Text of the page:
A few minutes pass and the countdown to 1:00 pm begins. The gates are opened and it’s Black Friday at the neighborhood box store all over again with people heading in different directions to gain their first taste of the beautiful nectar that we so affectionately call craft beer. My first stop was Proof Brewing. I’m a big fan of pretty much everything I have tried from them, plus the only time they are available in South Florida is at a festival. They brought ‘Tropical Uprising Ipa’, a Belgian Strong Ale called ‘Peach Tea Litany of Angels’, and their ‘Coffee Creatures in the Dark’ Milk Stout. All three were certainly worth the wait in line, but I was a bit disappointed that they didn’t bring one of their Berliner Weisse down this time since it’s one of the samples I look forward to every year.
Next, I hit Copperpoint Brewing for their B. Rabbit Espresso Cream Stout and the Walking Tree Brewery for their ‘Limey Sailor’ Berliner Weisse and ‘Duke Sniders’ Imperial Stout. At that point, one of my buddies got my attention and said I needed to head over to the Finback Brewery tent because they were pouring an amazing black Gose. Finback Brewery is out of Queens, NY and has become friends with Civil Society Brewing so they were not only in town for the festival, but also to brew a chocolate IPA with the Civil boys. Back to the Gose. ‘The Sun is Too Bright Black Gose’ aged in red wine barrels was absolutely mind-blowing. The red wine wasn’t overpowering and everything seemed to meld together so very well. They were also pouring their Double IPA ‘MK Ultra’ which was delicious. I noticed a few cold cans behind the table and asked for a pour. I was delighted to receive a taste of ‘Red Shift’, which is a sour brewed with cranberries and the Japanese fruit Yuzu.
Tampa Bay Brewing had their golden ale named ‘Quat’, which is brewed with Kumquat and is very citrus forward. I stopped at Coppertail Brewing to try their ‘Guava Pastelitos’ Berliner Weisse and was once again blown away by it. Brewzzi was next on the list. Matt Manthe, who will be opening Odd Breed Wild Ales early this year, was representing Brewzzi with a barrel aged sour Porter called ‘Adjunct Fever’. It was brewed with cherry vanilla and cacao nibs. I was already eager for his brewery to open, but this beer just added to that excitement. I can’t wait to see what he comes up with for his new brewery.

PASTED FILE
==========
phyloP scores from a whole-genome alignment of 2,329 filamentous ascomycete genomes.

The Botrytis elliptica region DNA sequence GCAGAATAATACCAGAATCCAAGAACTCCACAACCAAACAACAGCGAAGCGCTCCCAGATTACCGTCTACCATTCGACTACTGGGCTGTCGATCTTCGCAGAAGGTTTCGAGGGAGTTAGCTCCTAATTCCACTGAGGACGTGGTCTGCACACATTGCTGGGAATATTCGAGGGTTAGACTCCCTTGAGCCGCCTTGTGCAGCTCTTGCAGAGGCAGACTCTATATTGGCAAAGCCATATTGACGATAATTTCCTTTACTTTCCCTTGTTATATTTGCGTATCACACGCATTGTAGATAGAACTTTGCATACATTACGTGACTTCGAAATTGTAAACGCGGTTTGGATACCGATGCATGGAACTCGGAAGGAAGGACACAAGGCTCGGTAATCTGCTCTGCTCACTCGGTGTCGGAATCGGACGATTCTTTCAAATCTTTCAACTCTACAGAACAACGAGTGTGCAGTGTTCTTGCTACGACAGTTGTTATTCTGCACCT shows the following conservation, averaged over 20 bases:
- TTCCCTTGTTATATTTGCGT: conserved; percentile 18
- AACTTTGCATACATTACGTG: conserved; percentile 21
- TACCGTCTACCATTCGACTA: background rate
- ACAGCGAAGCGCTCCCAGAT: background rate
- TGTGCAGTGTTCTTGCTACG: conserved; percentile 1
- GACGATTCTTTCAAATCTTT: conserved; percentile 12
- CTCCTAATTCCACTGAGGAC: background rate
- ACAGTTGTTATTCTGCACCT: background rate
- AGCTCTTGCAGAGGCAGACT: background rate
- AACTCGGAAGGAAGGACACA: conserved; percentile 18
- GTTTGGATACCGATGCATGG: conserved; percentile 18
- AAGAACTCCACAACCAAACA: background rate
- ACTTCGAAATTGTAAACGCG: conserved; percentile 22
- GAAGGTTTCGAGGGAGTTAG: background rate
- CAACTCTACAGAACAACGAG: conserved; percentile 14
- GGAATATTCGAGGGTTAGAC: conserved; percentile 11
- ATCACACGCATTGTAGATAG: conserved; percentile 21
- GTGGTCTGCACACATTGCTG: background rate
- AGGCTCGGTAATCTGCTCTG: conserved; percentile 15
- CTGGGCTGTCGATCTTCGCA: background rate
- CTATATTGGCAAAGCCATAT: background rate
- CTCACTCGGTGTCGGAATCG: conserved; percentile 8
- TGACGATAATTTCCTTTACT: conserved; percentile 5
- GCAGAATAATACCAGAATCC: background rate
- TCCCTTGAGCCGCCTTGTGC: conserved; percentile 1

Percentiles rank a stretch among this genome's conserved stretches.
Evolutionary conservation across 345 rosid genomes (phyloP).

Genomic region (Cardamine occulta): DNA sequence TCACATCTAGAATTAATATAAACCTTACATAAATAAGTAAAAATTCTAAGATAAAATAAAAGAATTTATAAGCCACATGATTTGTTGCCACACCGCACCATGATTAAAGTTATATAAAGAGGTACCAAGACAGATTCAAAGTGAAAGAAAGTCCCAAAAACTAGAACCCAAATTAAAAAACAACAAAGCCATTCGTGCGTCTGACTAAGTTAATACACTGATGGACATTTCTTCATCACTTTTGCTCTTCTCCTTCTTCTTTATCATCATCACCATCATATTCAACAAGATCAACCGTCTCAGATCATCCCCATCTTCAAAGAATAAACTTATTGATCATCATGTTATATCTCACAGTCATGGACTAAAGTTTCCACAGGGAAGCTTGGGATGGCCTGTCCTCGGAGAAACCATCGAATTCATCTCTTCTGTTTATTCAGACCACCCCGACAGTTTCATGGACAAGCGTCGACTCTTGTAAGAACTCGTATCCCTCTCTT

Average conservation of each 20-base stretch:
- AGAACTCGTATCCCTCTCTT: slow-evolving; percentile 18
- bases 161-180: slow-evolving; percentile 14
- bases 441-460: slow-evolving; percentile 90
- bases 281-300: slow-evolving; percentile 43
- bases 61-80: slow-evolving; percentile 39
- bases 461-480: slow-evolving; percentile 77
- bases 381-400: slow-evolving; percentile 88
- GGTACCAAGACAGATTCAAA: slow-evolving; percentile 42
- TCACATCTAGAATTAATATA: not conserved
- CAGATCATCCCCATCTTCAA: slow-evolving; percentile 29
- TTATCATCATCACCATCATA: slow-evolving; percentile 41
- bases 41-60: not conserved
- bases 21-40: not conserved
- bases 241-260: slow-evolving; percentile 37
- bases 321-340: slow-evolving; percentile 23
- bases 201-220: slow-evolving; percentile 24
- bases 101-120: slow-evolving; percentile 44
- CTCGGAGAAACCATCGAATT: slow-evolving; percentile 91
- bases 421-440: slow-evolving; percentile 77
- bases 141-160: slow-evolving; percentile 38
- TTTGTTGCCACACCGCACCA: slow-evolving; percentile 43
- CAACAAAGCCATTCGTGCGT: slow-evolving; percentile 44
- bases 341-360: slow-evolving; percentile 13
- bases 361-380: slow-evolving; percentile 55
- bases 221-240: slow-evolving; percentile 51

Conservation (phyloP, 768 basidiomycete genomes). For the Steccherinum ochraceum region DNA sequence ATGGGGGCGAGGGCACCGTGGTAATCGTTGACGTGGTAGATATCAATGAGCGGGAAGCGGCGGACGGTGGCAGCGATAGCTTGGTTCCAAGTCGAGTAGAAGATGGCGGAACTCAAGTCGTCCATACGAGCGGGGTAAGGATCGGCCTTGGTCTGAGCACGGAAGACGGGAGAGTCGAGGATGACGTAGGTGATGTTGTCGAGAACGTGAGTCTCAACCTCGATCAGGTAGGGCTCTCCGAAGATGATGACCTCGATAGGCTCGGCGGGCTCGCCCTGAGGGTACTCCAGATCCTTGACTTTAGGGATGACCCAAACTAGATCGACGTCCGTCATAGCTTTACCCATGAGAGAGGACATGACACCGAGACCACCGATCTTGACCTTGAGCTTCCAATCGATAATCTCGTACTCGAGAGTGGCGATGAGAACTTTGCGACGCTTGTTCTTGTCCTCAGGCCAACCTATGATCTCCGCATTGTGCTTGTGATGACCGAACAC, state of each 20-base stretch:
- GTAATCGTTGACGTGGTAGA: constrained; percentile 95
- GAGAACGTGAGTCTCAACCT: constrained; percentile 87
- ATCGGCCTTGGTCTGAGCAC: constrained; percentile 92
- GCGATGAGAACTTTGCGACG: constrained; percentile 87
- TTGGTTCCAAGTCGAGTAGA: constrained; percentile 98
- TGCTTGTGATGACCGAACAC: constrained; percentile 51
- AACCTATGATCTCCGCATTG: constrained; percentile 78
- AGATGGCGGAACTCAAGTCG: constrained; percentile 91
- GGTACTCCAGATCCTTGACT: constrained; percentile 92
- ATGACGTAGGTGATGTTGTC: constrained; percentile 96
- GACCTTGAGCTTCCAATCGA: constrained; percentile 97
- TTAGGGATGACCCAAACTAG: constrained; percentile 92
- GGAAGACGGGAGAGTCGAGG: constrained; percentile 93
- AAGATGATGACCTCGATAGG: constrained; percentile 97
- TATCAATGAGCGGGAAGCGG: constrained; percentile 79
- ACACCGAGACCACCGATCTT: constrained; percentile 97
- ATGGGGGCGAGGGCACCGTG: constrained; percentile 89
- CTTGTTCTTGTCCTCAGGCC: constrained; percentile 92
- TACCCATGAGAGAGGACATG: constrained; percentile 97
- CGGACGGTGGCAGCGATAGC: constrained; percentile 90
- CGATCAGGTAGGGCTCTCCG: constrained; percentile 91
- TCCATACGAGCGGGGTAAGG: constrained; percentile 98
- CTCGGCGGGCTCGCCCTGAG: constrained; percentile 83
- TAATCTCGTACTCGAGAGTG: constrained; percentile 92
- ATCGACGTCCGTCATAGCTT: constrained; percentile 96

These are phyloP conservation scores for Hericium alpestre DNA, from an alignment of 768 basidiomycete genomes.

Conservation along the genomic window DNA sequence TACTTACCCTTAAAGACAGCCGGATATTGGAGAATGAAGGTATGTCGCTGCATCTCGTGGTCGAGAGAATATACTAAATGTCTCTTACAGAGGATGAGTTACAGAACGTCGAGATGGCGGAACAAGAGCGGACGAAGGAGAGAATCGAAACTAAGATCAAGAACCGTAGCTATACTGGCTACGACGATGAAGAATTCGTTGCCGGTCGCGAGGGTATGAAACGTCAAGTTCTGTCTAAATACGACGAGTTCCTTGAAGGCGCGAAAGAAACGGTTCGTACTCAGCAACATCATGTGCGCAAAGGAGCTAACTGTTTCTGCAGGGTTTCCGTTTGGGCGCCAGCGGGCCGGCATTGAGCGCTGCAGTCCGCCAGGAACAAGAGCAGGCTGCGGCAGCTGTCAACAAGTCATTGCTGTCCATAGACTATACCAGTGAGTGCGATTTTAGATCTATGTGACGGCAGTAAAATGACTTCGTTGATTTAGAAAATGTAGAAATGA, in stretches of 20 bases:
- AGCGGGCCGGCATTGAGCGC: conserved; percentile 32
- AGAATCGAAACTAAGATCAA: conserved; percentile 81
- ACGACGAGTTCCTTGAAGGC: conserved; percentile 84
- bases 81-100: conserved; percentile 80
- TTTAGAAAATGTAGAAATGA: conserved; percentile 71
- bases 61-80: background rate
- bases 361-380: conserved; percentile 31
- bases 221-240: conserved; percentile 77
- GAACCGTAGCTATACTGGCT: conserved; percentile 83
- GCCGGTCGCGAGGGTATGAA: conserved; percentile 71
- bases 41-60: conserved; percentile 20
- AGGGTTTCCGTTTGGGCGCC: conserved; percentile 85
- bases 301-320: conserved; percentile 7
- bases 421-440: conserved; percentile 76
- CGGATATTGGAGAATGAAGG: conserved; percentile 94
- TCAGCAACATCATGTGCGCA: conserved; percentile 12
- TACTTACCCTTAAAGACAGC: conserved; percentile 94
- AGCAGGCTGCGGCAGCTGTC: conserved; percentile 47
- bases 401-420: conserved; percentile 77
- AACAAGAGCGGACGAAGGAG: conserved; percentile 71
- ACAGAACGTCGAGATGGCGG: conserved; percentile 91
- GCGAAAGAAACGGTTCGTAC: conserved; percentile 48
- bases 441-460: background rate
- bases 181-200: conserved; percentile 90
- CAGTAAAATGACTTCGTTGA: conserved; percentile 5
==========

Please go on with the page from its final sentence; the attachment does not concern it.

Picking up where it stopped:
I tried a Serrano Pepper Amber Ale called ‘Son of Sea Biscuit’ from Barley Mow Brewing, which was very well done. Just enough heat to keep you interested, but not enough to set your face on fire. I also tried their ‘Maven Chocolate Milk Stout’, which was a nice calming beer to follow the peppers. Devour Brewing brought a Mango Tea IPA and their Blizzard of Darkness Milk Stout aged on toasted coconut and Madagascar vanilla beans amongst others. I had tried both beers before and rated them a tick higher this time than I had the first time. Chip is definitely stepping up his game.
The Native Brewing Company brought a Scotch Ale aged in rye whiskey barrels called ‘Beam Me Up Scotchy’ that was marvelous. The Scotch Ale is a favorite style of mine, so I tend to be a tad picky and this one did not disappoint. The Brooklyn Brewery was only pouring from bottles, but I did stop to try their newest addition, the ‘Bel Air Sour’, which is a nice crisp dry-hopped sour. I happened upon the 26 Degree Brewing tent at the just right moment because they were having a timed release of their ‘Bourbon Barrel aged Scotch Ness Monster’. Talk about the beer gods being on my side! It was what Scotch Ales and bourbon barrel aging were meant to be. I really need to make it down to Pompano Beach to review these guys.
I stopped into the Civil Society Brewing tent for a bit to try their mouth-watering Double IPA, ‘Seventh Wonder’, and hang out for a bit. The craft beer community is filled with some really fantastic people and the folks at Civil run at the top of that list for me. After a bit, I headed to the Orchid Island Brewery tent where head brewer and co-owners Alden and Valerie Bing were pouring ‘Je Ne Sais Quoi Saison’ and a Berliner Weisse called ‘Beachside’. For the Berliner, you had the option to add one of two house-made syrups using either locally farmed Honeybell oranges or locally farmed key limes. All three were absolutely amazing! I shot the breeze with Alden for a while until we were joined by Civil Society’s Evan Miller for a bit of craft beer shenanigans. It was the perfect way to end yet another successful Jupiter Craft Brewers Festival. Once the festival started to shut down at 5:00 pm I visited with a few friends before walking over to Civil Society to close out the day.
If you haven’t been to this festival yet, I would highly suggest planning for it next year. It makes for a really entertaining day between all the beers and the continuous live music flowing through the crowd. Just make sure to have a plan for getting home after this drinking session as you probably won’t want to drive. If you’re coming from out-of-town there is a hotel within walking distance. If possible, try to get your hands on tickets to the exclusive event the night before, which is called the Field of Beers. Tickets are $100 apiece and there are only 300 available. Fifteen teams of brewers and Palm Beach area chefs are paired up for a beer and food pairing unlike any other. It was named the USA Today Readers’ Choice 4th best craft beer festival in the nation in 2016. Plus in all seriousness, there isn’t a better part of the country to be in during this time of year. It’s hard to beat a sunny 70-degree day in late January while sipping on some of the finest craft brews.